# 18.24 Historical Roots of Entrepreneurial Culture and Innovation Activity―An Analysis for German Regions

Michael Fritsch & Martin Obschonka & Michael Wyrwich


Abstract: There is a research gap with respect to understanding the role of entrepreneurial culture and tradition for actual start-up behaviour. We combine historical self-employment data (entrepreneurial tradition) with a psycho- logical measure for entrepreneurial attitudes (entrepreneurial culture). The results reveal a positive relationship between the historical level of self- employment in a region and the presence of people with an entrepreneurial personality structure today. Our measure for a regional culture of entrepreneurship is positively related not only to the level of new business formation but also the amount of innovation activity.

May 31, 2018

# 18.23 Does related variety affect regional resilience? New evidence from Italy

Filed under: 2018 — Tags: , , , — T.Broekel @ 3:45 pm

Giulio Cainelli & Roberto Ganau & Marco Modica


Abstract: Although several contributions have studied the effect of related variety on the economic performance of firms and regions, its influence on regional resilience – that is, regions’ capacity to adapt to external shocks – has received little attention. This paper contributes to this debate by analysing empirically the relationship between related variety and regional resilience at the Italian Local Labour Market (LLM) level. The analysis adopts the definition of regional resilience developed by Martin (2012), and employs spatial econometric techniques − besides standard non-spatial models − to analyse the role played by related variety as a short-run shock absorber with respect to the 2008 Great Recession. The results obtained from the estimation of Spatial Error Models suggest that LLMs characterised by a higher level of related variety have shown a higher capacity to adapt to an external shock, that is, the Great Recession. This evidence is confirmed with respect to two different short-run time horizons, the one-year period 2012-2013 and the three-year period 2010-2013.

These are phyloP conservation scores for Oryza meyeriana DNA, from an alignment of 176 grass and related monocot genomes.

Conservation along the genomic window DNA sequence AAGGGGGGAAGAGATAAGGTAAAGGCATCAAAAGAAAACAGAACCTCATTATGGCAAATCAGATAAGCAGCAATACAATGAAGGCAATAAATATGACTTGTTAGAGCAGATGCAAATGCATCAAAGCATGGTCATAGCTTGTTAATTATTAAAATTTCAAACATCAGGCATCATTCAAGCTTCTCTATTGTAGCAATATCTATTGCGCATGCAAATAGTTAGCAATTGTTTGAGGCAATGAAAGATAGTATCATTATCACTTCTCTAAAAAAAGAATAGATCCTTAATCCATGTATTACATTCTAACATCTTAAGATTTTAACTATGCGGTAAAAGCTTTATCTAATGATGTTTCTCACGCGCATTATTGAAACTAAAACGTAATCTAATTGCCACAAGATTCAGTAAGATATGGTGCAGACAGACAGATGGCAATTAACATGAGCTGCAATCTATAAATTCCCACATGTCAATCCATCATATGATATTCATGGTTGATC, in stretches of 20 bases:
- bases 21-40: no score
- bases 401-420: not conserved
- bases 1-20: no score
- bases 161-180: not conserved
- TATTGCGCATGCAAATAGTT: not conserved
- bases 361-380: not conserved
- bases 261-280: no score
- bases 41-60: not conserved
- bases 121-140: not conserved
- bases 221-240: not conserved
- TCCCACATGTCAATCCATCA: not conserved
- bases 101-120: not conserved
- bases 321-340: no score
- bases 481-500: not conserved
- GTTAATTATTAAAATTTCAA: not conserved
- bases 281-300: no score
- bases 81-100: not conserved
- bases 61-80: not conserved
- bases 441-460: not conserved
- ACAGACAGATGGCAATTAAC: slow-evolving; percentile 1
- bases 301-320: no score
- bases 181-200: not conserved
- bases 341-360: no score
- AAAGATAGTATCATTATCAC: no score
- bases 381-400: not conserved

#18.22 Industrial Relatedness and Regional Resilience in the European Union

Filed under: 2018 — Tags: , , , — T.Broekel @ 3:42 pm

Giulio Cainelli & Roberto Ganau & Marco Modica


Abstract: The 2008 Great Recession prompted interest in the concept of regional resilience. This paper discusses and empirically investigates the relationship between industrial relatedness and economic resilience across European Union regions over the 2008-2012 crisis period. The analysis focuses on two types of industrial relatedness: technological and vertical (i.e. market-based). The empirical analysis is performed on a sample of 209 NUTS-2 regions in 16 countries. Our results highlight a positive effect of technological relatedness on the probability of resilience in the very short run (i.e. the 2008-2009 period), while the negative effect of vertical relatedness seems to persist for longer.

# 18.21 The high importance of de-industrialization and job polarization for regional diversification

Filed under: 2018 — Tags: , , — T.Broekel @ 3:08 pm

Jacob Rubæk Holm & Christian Richter Østergaard


Abstract: The process of regional diversification has received a growing interest in recent years with a focus on the role of relatedness between economic activities. The main argument is that regions diversify into economic activities closely related to their current activities. However, there are also processes working against this rather path dependent process, such as de-industrialization, job polarization, skill-biased technological change, and urbanization. The purpose of this paper is to analyse the importance of relatedness and these major processes in regional diversification with specific emphasis on the role of job polarization and de-industrialisation. The paper draws on linked employer-employee census data from Denmark 2008-2013. Results show that, while relatedness does matter for regional diversification, job polarization and deindustrialisation entail that the most related industries tend to contract. Hence, the results show that regional diversification is affected by relatedness, but its effect is overshadowed by job polarisation and de-industrialization. This effect is consistent across regions. The results show a role for policy and entrepreneurship in introducing unrelated diversification.